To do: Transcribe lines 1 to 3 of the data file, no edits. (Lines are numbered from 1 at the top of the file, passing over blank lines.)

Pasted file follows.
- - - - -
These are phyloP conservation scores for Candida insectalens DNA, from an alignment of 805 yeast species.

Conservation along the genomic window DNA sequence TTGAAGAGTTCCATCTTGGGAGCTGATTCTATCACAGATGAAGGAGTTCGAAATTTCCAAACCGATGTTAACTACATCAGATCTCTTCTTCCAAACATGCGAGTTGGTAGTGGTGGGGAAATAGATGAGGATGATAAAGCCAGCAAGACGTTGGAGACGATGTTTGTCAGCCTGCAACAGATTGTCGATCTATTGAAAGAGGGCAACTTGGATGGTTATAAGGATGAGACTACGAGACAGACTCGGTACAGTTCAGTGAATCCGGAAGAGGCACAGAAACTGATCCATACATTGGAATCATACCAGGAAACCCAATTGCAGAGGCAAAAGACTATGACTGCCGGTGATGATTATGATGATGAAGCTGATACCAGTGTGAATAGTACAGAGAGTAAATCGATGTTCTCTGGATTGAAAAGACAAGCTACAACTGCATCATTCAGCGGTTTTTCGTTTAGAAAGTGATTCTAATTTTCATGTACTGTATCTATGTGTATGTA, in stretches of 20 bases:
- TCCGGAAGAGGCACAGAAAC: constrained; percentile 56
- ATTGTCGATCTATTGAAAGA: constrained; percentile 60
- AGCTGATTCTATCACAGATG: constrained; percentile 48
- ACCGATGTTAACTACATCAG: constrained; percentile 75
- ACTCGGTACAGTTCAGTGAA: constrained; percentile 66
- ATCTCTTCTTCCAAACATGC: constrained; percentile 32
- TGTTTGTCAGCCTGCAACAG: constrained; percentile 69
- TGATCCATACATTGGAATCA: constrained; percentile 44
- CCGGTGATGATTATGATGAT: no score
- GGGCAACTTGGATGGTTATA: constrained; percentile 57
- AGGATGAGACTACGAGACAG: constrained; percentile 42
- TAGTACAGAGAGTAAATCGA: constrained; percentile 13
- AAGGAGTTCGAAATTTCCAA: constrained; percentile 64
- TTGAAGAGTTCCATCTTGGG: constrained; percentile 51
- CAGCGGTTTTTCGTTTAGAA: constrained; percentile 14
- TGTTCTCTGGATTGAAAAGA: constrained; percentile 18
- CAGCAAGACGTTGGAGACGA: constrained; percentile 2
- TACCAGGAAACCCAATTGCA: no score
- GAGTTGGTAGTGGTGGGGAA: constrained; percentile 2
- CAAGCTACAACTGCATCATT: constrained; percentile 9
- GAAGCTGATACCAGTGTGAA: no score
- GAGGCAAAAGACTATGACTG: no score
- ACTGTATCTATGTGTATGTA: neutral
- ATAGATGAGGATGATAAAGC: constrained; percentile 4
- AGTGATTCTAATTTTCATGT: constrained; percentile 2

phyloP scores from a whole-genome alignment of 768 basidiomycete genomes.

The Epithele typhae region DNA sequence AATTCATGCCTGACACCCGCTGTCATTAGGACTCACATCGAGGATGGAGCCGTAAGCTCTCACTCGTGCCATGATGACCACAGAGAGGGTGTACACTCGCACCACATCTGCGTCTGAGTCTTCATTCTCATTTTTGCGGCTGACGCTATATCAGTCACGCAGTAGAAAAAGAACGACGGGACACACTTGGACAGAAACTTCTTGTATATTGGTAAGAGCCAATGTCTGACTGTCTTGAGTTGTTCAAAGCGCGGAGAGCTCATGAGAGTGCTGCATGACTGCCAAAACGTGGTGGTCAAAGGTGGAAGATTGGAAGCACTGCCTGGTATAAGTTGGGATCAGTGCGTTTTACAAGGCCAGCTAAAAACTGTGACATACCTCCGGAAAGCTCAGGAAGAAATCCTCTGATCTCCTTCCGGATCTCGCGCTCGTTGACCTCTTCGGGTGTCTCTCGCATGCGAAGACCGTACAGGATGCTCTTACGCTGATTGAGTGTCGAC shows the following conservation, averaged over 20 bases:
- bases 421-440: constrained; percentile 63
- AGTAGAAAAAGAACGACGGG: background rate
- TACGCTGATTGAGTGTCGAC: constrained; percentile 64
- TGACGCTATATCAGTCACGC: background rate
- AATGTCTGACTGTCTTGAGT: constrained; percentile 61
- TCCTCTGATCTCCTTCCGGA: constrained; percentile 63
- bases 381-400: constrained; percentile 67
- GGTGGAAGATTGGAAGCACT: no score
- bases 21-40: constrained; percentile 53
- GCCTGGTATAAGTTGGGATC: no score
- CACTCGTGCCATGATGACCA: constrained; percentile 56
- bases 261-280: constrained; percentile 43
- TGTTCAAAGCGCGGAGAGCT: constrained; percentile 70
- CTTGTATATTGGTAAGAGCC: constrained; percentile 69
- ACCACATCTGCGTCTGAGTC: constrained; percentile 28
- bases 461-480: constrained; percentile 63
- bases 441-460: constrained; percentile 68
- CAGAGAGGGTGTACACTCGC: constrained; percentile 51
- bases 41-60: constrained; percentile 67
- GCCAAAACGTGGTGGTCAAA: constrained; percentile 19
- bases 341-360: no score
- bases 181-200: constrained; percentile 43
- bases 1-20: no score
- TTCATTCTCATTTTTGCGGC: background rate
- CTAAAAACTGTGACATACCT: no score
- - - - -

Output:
These are phyloP conservation scores for Candida insectalens DNA, from an alignment of 805 yeast species.

Conservation along the genomic window DNA sequence TTGAAGAGTTCCATCTTGGGAGCTGATTCTATCACAGATGAAGGAGTTCGAAATTTCCAAACCGATGTTAACTACATCAGATCTCTTCTTCCAAACATGCGAGTTGGTAGTGGTGGGGAAATAGATGAGGATGATAAAGCCAGCAAGACGTTGGAGACGATGTTTGTCAGCCTGCAACAGATTGTCGATCTATTGAAAGAGGGCAACTTGGATGGTTATAAGGATGAGACTACGAGACAGACTCGGTACAGTTCAGTGAATCCGGAAGAGGCACAGAAACTGATCCATACATTGGAATCATACCAGGAAACCCAATTGCAGAGGCAAAAGACTATGACTGCCGGTGATGATTATGATGATGAAGCTGATACCAGTGTGAATAGTACAGAGAGTAAATCGATGTTCTCTGGATTGAAAAGACAAGCTACAACTGCATCATTCAGCGGTTTTTCGTTTAGAAAGTGATTCTAATTTTCATGTACTGTATCTATGTGTATGTA, in stretches of 20 bases:
- TCCGGAAGAGGCACAGAAAC: constrained; percentile 56